Did you know?
It is estimated that there are between 800,000 and 900,000 people living with HIV in the U.S. One in four of those do not even know that they have HIV.
- A study of young people in six U.S. cities found that 91 percent of the HIV-positive African Americans in this study did not know their HIV status.
- HIV/AIDS was among the leading causes of death for Black men and women in the U.S.
- Blacks are 12 percent of the U.S. population, but represent over 50 percent of all new HIV infections.
- Nearly 185,000 Blacks have died of AIDS in the U.S.
- Black women represent 72 percent of new HIV infections among women in the U.S.
- Black youth ages 13-19 represent 65 percent of the reported AIDS cases among youth in 2002, even though they are only 15 percent of the U.S. population.
- Black Americans have the poorest AIDS survival rates of all racial and ethnic groups.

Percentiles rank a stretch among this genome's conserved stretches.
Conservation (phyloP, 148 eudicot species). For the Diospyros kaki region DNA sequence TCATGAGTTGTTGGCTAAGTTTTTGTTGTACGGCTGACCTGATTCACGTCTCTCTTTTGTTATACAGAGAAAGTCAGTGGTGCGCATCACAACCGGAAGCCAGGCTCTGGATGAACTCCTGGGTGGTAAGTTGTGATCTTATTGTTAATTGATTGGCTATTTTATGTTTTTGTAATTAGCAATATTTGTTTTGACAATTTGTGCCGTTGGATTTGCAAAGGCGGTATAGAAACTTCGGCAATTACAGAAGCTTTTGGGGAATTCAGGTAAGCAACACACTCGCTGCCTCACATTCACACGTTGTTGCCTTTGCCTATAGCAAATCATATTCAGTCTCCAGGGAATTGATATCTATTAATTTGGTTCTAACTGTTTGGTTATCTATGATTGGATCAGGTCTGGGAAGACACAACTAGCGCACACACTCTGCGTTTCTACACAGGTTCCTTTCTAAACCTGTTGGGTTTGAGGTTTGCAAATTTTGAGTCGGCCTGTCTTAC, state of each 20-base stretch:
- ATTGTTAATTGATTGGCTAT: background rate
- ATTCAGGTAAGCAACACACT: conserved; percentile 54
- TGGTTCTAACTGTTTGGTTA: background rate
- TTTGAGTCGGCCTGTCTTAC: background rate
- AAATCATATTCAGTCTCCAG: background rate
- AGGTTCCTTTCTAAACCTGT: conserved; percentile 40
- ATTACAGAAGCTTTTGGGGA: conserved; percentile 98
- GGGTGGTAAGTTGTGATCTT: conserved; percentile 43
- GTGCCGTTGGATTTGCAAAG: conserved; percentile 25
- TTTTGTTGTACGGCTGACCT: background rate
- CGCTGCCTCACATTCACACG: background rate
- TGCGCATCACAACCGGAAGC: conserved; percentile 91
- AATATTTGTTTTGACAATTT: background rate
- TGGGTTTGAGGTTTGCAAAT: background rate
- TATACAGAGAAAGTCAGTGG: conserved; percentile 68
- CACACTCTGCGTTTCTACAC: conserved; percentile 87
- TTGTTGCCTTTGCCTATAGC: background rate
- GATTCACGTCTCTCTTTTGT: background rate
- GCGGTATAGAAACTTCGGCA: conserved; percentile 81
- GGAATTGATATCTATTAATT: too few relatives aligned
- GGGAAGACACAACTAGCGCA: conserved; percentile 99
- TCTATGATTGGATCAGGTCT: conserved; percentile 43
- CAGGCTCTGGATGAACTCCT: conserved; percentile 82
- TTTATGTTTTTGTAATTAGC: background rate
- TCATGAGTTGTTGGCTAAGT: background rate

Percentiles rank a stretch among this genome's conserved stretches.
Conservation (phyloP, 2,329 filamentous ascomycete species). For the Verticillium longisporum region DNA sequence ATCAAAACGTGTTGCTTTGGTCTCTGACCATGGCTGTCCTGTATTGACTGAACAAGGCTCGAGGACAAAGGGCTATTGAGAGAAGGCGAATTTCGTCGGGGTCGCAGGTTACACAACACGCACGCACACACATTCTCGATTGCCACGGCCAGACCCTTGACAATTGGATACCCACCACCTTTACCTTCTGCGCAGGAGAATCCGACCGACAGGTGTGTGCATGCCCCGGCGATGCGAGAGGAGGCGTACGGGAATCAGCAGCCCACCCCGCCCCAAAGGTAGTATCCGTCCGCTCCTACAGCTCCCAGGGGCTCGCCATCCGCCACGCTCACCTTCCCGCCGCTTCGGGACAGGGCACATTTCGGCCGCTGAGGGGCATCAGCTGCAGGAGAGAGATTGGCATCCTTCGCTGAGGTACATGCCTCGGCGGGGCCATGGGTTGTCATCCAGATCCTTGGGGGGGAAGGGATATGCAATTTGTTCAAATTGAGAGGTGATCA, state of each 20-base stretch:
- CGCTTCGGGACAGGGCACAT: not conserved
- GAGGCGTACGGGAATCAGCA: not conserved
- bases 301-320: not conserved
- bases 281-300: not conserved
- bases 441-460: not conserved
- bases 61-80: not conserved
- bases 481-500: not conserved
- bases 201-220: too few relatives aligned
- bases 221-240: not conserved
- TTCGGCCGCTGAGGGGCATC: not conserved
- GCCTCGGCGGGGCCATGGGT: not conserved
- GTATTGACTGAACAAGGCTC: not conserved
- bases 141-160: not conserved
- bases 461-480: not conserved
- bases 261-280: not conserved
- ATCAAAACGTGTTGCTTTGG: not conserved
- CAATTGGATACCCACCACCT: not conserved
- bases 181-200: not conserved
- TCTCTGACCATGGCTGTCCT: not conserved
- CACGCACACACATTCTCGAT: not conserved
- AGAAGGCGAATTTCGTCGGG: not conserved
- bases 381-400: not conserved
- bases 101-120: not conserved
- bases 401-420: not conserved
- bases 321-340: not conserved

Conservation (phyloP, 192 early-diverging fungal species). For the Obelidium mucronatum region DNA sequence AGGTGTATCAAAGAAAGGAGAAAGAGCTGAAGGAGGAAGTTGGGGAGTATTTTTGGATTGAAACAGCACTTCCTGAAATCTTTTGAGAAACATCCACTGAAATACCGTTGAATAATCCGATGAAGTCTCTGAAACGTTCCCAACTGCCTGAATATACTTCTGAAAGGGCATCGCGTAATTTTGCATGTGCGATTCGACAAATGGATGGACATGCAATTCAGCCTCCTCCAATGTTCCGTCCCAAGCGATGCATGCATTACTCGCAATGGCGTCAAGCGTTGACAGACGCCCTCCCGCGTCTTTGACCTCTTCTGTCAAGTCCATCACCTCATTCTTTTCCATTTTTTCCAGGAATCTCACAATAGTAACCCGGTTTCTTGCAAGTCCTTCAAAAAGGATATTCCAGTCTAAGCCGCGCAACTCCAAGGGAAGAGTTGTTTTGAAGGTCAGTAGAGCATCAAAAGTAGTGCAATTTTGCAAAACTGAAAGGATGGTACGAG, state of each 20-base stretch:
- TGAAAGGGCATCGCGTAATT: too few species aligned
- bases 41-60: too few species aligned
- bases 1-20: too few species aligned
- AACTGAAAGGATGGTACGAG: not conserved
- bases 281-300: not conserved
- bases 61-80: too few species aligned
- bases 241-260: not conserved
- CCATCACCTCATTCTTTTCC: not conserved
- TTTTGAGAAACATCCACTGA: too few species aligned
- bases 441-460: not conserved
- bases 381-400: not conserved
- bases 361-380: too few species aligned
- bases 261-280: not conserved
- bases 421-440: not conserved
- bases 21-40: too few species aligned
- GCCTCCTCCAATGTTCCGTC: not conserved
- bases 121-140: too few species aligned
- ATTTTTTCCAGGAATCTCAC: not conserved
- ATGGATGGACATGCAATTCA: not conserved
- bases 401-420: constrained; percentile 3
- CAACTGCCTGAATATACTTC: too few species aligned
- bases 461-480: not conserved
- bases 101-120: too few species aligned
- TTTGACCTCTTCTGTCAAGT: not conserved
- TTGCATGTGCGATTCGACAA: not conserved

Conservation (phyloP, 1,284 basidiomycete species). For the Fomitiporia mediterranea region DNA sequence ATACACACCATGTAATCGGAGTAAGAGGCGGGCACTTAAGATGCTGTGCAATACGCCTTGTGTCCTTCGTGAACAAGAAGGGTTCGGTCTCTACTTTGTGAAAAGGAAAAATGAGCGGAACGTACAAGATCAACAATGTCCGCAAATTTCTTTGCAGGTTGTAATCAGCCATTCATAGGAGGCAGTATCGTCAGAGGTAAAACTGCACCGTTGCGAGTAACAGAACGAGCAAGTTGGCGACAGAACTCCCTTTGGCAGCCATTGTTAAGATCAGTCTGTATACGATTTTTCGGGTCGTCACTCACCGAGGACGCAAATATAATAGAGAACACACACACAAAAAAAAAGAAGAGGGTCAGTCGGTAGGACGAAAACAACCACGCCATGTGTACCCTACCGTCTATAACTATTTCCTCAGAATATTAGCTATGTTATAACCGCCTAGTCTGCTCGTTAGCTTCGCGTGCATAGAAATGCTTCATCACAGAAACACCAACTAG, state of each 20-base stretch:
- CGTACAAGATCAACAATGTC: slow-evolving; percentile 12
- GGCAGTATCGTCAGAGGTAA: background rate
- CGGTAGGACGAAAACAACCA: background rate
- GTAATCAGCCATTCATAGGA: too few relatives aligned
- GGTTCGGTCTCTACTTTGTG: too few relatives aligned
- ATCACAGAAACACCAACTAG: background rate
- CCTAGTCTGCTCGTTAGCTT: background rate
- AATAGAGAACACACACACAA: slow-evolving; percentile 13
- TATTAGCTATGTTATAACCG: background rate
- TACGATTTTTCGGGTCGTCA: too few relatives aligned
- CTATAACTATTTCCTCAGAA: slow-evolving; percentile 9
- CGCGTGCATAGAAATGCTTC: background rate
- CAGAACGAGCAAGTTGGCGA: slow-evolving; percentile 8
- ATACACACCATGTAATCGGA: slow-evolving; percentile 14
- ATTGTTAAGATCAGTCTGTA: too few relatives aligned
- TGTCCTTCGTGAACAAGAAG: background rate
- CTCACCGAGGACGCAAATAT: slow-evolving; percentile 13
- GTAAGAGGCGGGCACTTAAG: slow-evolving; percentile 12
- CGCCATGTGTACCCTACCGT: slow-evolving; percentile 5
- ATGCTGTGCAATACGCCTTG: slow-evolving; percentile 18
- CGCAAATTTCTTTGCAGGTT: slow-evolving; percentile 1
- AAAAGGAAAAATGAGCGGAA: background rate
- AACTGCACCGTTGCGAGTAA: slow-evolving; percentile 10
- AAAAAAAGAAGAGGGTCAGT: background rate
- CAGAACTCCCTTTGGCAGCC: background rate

The truth about HIV/AIDS in the Black community
No matter if you are Black, white, rich, poor, straight or gay, if you engage in certain behaviors you place yourself at risk for becoming HIV infected. Some behaviors that place you at risk are:
- Engaging in unprotected sexual activity, particularly if you have had multiple partners.
- Using unsterilized needles/syringes, particularly for injecting drugs.
- Racism, poverty and inadequate access to health care play an important role in increased HIV
- infections in Black communities.
- Poverty, drug use and homophobia are not unique to the Black community, but when combined with conspiracy fears, mistrust of government agencies and racism they become barriers to HIVprevention and treatment efforts.
- Many Black folks do not believe they are at risk, thinking, “HIV happens to other folks who are not at all like me.”
- Stigma in our community prevents us from talking openly about sex and sexuality.
- We have less access to treatment, less accurate health information and sometimes may involve ourselves in networks of people who infect one another and do not know it.
- Black men and women may not be aware of their partners’ HIV status or of the behavior.